Charcot collapse of the foot and ankle presents its most dramatic and debilitating form with diabetics. This softening of the bones in the foot is most prevalent with diabetics experiencing neuropathy (nerve damage) and poor circulation.
Because of neuropathy, some diabetics can no longer feel when their foot has become irritated or the skin punctured. In extreme cases, a blister can quickly develop into a serious infection.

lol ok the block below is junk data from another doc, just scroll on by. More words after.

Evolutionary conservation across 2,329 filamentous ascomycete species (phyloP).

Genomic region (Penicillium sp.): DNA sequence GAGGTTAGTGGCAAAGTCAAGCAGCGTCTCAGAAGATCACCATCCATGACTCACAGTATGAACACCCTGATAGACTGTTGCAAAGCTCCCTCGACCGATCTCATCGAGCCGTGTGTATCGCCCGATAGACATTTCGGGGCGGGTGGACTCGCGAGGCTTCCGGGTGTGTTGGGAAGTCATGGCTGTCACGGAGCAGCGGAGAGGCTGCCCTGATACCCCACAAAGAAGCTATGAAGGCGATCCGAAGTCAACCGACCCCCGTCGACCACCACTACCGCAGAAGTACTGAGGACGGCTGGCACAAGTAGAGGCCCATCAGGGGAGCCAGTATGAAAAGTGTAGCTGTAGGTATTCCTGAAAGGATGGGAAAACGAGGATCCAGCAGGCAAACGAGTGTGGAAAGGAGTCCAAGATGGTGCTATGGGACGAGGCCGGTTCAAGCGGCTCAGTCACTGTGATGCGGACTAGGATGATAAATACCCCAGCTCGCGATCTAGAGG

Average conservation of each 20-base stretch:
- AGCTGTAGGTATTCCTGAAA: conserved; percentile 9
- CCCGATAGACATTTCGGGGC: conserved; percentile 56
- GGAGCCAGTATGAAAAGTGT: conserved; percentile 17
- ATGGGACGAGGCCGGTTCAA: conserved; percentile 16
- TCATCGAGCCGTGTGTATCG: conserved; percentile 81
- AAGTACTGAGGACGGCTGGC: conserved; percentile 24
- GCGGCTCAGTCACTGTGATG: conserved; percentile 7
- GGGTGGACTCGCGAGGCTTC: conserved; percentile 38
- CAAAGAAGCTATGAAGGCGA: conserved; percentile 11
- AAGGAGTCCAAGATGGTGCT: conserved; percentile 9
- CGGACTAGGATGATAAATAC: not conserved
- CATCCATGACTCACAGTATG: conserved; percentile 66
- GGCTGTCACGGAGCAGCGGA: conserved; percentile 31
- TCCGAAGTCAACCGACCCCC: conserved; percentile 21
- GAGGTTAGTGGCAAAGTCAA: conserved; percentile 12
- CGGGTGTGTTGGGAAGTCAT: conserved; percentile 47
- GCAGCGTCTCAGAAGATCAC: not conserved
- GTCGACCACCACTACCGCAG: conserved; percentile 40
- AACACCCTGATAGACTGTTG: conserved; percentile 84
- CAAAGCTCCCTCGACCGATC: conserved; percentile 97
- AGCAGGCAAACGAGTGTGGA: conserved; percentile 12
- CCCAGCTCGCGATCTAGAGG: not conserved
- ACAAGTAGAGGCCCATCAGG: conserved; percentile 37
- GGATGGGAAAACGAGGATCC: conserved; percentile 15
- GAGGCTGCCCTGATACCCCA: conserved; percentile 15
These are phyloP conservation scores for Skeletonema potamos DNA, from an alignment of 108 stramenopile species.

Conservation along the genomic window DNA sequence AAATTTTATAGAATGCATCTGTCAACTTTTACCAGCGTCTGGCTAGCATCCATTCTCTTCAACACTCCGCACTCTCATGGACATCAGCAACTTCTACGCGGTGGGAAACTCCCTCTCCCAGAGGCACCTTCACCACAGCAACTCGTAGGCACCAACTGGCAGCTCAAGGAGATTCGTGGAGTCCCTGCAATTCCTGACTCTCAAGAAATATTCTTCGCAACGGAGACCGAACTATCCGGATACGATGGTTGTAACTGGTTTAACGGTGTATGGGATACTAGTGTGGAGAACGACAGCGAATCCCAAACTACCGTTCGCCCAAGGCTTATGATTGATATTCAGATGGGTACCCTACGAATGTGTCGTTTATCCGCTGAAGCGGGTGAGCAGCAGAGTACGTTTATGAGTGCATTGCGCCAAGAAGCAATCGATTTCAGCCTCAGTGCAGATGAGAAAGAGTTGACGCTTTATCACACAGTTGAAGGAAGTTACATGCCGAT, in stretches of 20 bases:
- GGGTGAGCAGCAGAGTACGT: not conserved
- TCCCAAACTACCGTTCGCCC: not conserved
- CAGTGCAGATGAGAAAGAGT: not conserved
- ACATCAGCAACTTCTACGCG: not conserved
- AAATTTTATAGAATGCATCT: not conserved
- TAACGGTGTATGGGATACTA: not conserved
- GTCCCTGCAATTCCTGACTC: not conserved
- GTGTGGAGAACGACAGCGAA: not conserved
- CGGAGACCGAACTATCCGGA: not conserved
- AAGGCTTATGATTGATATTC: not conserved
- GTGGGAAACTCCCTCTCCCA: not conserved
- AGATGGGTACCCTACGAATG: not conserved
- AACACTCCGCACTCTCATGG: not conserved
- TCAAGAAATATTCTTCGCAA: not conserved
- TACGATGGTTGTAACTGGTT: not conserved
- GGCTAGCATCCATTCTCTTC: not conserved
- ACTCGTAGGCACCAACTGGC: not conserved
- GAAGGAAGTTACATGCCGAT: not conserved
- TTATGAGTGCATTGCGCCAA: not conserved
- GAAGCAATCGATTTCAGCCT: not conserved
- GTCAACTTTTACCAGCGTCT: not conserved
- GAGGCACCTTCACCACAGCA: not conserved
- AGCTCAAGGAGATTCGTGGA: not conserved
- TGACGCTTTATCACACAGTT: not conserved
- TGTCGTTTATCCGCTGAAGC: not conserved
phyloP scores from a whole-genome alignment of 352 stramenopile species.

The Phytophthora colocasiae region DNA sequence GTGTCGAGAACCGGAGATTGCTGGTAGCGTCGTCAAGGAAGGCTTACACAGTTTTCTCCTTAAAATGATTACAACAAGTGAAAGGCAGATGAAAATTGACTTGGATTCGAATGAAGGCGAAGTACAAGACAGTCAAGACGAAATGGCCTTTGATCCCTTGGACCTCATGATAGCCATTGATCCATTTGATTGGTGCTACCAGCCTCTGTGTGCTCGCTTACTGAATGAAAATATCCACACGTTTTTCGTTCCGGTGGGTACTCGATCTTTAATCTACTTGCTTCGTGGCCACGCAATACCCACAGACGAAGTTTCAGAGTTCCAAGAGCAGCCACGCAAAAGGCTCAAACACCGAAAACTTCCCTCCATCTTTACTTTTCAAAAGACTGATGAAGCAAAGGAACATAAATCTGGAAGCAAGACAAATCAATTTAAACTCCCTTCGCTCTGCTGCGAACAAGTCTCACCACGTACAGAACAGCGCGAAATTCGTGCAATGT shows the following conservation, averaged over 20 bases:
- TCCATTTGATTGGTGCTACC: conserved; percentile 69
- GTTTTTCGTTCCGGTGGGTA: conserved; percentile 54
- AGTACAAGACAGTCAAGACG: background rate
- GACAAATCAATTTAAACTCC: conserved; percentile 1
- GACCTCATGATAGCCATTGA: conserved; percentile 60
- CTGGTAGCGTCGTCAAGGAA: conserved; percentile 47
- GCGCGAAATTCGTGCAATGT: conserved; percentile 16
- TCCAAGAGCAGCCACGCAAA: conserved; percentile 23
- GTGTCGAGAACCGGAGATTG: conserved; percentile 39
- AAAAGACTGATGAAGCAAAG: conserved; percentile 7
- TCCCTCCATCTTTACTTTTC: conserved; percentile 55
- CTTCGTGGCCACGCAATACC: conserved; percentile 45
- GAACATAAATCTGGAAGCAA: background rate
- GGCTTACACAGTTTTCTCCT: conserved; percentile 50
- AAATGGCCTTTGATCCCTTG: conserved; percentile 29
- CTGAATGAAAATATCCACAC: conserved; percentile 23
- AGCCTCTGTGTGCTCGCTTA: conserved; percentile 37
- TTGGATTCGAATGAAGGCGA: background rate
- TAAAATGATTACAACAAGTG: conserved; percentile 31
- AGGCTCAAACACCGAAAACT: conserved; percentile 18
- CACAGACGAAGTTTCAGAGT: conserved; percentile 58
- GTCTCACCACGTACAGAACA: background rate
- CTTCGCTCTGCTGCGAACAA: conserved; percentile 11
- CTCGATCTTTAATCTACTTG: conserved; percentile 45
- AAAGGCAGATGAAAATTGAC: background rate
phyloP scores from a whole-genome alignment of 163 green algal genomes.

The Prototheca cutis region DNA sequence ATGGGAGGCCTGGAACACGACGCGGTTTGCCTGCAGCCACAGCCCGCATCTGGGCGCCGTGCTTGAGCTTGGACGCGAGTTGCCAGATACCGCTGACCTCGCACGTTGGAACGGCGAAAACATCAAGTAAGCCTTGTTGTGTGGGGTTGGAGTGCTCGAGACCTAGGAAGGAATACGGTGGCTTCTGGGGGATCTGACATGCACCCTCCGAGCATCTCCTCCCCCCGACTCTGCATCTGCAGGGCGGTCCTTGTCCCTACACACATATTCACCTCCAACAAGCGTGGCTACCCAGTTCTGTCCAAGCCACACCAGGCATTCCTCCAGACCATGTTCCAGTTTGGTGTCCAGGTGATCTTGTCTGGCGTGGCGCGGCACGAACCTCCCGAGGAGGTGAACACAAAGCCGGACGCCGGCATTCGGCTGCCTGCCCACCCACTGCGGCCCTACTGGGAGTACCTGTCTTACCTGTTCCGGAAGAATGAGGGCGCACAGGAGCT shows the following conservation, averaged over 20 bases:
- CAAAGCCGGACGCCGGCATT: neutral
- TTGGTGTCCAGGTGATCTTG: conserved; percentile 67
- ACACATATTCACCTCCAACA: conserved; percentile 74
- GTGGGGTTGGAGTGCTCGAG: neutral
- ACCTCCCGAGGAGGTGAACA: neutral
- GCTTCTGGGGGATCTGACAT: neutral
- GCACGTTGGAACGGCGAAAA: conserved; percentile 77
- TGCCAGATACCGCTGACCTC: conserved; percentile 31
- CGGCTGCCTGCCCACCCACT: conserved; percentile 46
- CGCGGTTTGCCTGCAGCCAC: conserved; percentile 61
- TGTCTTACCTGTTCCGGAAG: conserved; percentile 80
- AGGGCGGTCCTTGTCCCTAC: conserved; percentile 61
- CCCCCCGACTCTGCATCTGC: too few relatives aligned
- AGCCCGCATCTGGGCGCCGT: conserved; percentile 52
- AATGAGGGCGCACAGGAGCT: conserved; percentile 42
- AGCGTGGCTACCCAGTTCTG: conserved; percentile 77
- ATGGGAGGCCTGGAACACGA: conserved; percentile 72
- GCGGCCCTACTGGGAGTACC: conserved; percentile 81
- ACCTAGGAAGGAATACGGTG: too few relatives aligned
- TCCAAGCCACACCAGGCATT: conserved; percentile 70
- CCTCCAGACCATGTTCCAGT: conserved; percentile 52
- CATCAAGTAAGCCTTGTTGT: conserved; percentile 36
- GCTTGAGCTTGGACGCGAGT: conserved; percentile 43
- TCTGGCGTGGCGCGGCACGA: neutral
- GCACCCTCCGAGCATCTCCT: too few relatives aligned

High glucose levels (diabetes) damage blood vessels, and decrease circulation to the feet. Reduced blood flow weakens bone so people with diabetes are at a high risk for breaking bones in the feet.